Is it possible to confuse a Poland Spring bottle of water with a $300.00 Poland Spring bottle of water stuffed with a Chinese knockoff wristband? Nestlé is hedging its bets on a current trademark infringement claim against artist Anthony Antonellis, claiming that average consumers can’t tell the difference between their bottled water and his, largely because his work belongs on a website URL formerly owned by the conglomerate. Additionally the URL contains phrases that have been trademarked by Poland Spring.
On January 8, 2015, artist Anthony Antonellis received a cease-and-desist letter from Nestlé Waters North America requesting that he refrain from renewing his URL www.polandspringbornbetter.com, which he purchased after Nestlé failed to renew the domain. Nestlé specifically warns that his site “improperly uses our trademarks and is likely to lead consumers to believe that the site is somehow affiliated with or endorsed by Nestlé.”
Trademark law intends to protect consumers from “likelihood of confusion”; in this case, it would protect people who might think they’re purchasing spring water when they’re actually purchasing art.
Antonellis told Art F City that “not one person” has mistakenly purchased his $300.00 “Poland Spring Power Balance” sculptures. “The site and work,” he said, “were meant to be tongue-in-cheek.” In addition, the site was originally produced for Poland Spring Power Balance & Unity Unisex Pheromone Fragrance, a two-person exhibition with Jen Chan at the online gallery Art Object Culture.
Looking at the site, it’s difficult to imagine anyone who would think they’d be buying a regular bottle of water. There’s a few GIFs showing Antonellis—represented by a disembodied hand—stuffing Chinese knockoff Power Balance bracelets into Poland Spring water bottles. The background fades from blue hues to green; the foreground shows images of Poland Spring water bottles covered in holographic bracelets. A “Buy Now” button underneath the first image connects to PayPal. Once on the PayPal page, you’re shown an order summary for $300.00 to purchase a “Poland Spring bottled water infused with Power Balance bracelet” via the seller Metroline Design, Antonellis’ design company.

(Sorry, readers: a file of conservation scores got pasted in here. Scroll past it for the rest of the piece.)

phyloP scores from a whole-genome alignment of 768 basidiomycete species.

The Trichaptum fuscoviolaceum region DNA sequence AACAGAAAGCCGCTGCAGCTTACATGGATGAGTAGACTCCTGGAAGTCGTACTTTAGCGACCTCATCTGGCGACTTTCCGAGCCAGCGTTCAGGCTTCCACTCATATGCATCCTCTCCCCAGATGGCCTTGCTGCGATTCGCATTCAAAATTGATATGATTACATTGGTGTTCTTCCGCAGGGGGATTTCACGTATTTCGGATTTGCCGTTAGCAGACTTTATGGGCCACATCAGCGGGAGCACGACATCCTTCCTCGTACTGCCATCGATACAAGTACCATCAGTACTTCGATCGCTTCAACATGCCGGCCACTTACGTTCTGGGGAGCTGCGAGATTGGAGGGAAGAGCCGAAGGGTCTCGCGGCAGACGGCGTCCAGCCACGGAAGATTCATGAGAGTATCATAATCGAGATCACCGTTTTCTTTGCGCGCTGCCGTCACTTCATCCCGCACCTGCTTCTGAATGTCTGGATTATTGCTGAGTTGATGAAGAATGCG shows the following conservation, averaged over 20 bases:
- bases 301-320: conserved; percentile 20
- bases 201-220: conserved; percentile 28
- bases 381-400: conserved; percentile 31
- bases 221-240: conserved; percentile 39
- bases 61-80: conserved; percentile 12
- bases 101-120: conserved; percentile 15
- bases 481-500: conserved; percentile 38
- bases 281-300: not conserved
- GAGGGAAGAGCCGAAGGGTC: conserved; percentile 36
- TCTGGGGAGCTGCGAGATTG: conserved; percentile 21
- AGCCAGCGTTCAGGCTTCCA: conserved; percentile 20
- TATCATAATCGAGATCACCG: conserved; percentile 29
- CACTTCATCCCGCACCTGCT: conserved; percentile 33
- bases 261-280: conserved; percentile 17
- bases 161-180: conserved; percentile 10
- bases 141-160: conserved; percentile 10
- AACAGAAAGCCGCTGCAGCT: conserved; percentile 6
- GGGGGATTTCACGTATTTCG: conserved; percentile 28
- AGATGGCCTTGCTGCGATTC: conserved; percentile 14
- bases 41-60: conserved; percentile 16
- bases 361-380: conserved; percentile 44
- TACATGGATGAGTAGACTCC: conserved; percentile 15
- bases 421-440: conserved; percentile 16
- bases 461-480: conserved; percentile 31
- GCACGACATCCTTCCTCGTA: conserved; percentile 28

In short, the site doesn’t have much in common with the water retailer, or the water retailer’s own site.
These artistic elements might not matter in the eyes of federal law. In a phone interview, artist and art lawyer Sergio Muñoz Sarmiento further noted his concern about Antonellis’ use of the Poland Spring logo. The likelihood of confusion, Sarmiento explained, can be assessed with just one question: “Does it create confusion with the average consumer?”
“Under federal law,” he explained, “proof of actual confusion is not essential in determining trademark infringement. However, such evidence may be compelling in an infringement case.” (While that element of consumer confusion applies to trademark infringement, which applies to brands and logos, it does not apply to copyright, which applies to authorship, a main element of the Cariou v. Prince case.)
Donn Zaretsky of The Art Law Blog and Partner at John Silberman Associates, explained how “likelihood of confusion” can be applied to Antonellis’ site: “The issue in cases like this is what’s the likelihood of confusion, and in this case – given the lack of informational context at the site – you can imagine people might assume this is an authorized Poland Springs project.” His advice for Antonellis: “ Some prominent disclaimers might be helpful.” Just how prominent those disclaimers would need to be, and whether they would compromise the artwork’s integrity, was not discussed.
Though the cut-and-dry legal advice leans towards Antonellis taking down his “Buy Now” button because it has the potential to create consumer confusion, Sarmiento added that although Nestlé has requested that Antonellis refrain from renewing the domain, he is not required to do so under any cybersquatting laws.
Nestlé has requested that Antonellis comply by January 18, 2015. Antonellis is currently looking for a pro bono arts lawyer that specializes in copyright law and fair use.